If you're looking for ways to cut costs on your long distance, small business calls, you might consider Skype, a VoIP service that lets you make phone calls over the Internet.
Skype has sold some hardware at its Web site mostly accessories such as computer telephone headsets from Plantronics Inc., and Radio Shack displays Skype kiosks with a handful of accessories in some of its retail stores and a Skype Starter Pack that includes an inexpensive headset and a bundle of Skype Out minutes. This has all mainly been a sideline, but that's all about to change as new hardware developed specifically for Skype hits the retails shelves even products for small businesses with 10-to-300 employees.
One of the most compelling new products is Netgear's Skype Wi-Fi Phone, a cell phone-size handset that comes preloaded with Skype software and lets you make and take Skype calls on any Wi-Fi network, even at hotspots. The phone's LCD displays a version of the familiar Skype's interface. Customers navigate menus using a mini joystick or key in SkypeOut numbers or speed-dial on the standard telephone number pad. The product will be available in March.
Actiontec.com offers two new products. The VoSky Call Center is an extension of the earlier Internet Phone Wizard. Customers can connect any standard phone to the phone jack, but can also connect the Call Center to a PSTN (Public Switched Telephone Network) line. This lets them switch between PSTN and Skype calls using the same phone set. They can also call in to the VoSKY Call Center when away from home, including from a cell phone, and place Skype calls using the Call Center's speech interface.
Actiontec claims its VoSKY Exchange is the first Skype-certified PBX add-on product. Designed for businesses with 10-to-300 employees, it connects to a PBX system and enables any phone extension in the office to make and receive Skype calls without having to make any other changes to the PBX. "Amazingly enough, a huge base of Skype customers are not consumers but businesses," notes Bhow. "We do all our conference calls with China, for example, using Skype. Other [Skype] solutions are popping up for business conferencing."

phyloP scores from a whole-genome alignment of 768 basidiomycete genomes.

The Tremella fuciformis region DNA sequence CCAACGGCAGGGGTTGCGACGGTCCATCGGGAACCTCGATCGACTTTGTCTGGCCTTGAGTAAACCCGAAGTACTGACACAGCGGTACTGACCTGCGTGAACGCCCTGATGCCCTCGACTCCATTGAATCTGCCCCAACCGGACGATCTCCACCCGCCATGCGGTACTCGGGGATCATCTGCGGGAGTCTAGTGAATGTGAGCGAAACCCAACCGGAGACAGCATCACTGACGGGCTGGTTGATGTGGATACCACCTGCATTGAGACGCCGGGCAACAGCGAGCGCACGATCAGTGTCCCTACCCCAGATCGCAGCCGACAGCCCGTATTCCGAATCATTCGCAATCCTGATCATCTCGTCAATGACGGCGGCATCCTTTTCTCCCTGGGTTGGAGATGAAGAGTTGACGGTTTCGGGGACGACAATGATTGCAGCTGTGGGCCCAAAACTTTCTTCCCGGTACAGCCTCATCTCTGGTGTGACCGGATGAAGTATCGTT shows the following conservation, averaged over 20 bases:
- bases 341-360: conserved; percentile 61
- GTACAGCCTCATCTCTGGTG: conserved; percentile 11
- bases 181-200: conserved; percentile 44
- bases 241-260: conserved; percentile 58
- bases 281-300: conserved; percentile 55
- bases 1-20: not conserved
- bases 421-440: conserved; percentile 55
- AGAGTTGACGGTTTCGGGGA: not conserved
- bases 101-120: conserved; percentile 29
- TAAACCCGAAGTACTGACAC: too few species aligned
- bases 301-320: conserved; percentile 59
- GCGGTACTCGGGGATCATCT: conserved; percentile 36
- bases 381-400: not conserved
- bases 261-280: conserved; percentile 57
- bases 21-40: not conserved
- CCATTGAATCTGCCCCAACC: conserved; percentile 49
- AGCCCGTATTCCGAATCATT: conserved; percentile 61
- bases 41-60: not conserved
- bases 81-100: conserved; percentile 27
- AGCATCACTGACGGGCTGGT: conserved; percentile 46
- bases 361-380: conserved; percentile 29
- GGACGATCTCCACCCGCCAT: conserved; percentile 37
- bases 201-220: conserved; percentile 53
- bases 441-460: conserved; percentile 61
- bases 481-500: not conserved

Creative Technology recently introduced the Creative Skype Internet PhonePLUS. It connects to a broadband router via an Ethernet cable and lets you make and take Skype calls without having a computer on, or even having a computer at all. The product features a 2.5-inch color screen for displaying the Skype interface and five-way navigation buttons for menu browsing and setup.
Panasonic Communications Co. offers dual-mode Skype/PSTN cordless phones. D-Link, a consumer networking equipment vendor, now has a Skype USB phone adapter that allows consumers to use existing corded or cordless phones for Skype calling.
Auvi Technologies LLC, a two-year-old company previously known mainly for OEM consumer electronics products, has a line of nine products, some introduced late last year, some available in April, some in June. They include the Auvi PHIP100 VoIP-enabled cordless speakerphone with Web cam. The other Auvi Skype products include adapters for using standard phones for Skype and computer-controlled handsets.
The Auvi products use the headset and microphone ports on a PC's sound card, unlike most Skype products, which use USB. This offers a couple of advantages, says Kelly Peterson, the company's vice president of business development. One is that it keeps price points low.
"It also gives us control of the sound card," Peterson says. "So if you're listening to music and you lift up the phone to make or take a Skype call, we can automatically turn off the music. When you put the phone down, the music comes back on. But the biggest advantage is that once we add a PSTN capability in future products, you'll be able to transfer a Skype call to a PSTN line or conference Skype and PSTN calls."
Auvi's new Skype products are also available in versions that can be customized for use with commercial VoIP services.
Currently, there are over 85 million Skype customers worldwide (over 200 million have downloaded the software). The user base is growing at more than 100,000 a day, and there are 3.5 to 4 million active users at any time.
One factor will be getting the new Skype products into stores. Both Gunjan Bhow, vice president of marketing and product management at Actiontec Electronics Inc. and Kelly Peterson say their products will be in major retail outlets in the US within weeks or a few months at most.
Other big retailers besides Radio Shack are in talks with Skype about establishing relationships. Bhow says a couple of companies are close to signing deals. A Best Buy spokesperson confirmed the company is talking to Skype, but said it won't make any decisions on which products to carry until it has an agreement in place.
The fact that new Skype hardware products showing up on retail shelves is certainly an indicator that service and the brand are entering the mainstream, but their presence at the local Best Buy or Circuit City is also sure to raise awareness of Skype. Consumers may never pay for long distance calls again.
Adapted from voipplanet.com.
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